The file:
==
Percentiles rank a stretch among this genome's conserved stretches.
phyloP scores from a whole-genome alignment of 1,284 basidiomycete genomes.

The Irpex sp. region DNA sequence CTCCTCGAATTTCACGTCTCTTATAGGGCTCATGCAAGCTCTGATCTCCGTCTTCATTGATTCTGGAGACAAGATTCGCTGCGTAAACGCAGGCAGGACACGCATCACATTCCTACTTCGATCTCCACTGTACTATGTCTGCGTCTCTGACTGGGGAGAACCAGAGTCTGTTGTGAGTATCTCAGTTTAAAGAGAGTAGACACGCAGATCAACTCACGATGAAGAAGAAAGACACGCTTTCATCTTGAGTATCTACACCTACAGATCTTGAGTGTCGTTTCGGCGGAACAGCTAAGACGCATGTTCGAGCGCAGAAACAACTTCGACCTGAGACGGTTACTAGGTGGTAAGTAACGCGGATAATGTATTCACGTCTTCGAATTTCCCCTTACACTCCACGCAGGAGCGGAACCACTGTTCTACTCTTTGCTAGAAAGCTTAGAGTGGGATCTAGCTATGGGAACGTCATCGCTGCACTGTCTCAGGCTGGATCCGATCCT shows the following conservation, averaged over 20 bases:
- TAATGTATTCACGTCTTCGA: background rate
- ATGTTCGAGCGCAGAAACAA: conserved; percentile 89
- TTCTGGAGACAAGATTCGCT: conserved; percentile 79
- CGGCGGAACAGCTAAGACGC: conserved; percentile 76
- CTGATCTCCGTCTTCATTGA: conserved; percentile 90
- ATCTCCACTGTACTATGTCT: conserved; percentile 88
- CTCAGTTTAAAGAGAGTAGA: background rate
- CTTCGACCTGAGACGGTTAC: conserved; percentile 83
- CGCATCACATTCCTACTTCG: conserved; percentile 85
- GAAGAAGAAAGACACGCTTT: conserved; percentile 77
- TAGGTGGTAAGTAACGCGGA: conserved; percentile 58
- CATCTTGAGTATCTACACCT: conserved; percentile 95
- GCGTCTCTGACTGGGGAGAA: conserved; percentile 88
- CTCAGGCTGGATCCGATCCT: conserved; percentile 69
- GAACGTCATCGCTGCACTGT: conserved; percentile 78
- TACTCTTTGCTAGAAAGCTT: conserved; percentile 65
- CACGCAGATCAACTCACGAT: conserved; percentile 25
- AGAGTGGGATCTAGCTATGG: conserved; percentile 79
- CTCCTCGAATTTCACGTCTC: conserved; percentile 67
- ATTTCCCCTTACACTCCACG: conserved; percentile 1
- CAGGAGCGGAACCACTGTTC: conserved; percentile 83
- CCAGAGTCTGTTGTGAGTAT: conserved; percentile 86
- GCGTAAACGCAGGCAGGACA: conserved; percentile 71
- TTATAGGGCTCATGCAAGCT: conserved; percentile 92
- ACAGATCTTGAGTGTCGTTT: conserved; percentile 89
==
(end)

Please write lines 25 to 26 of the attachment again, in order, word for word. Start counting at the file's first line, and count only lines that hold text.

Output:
- CCAGAGTCTGTTGTGAGTAT: conserved; percentile 86
- GCGTAAACGCAGGCAGGACA: conserved; percentile 71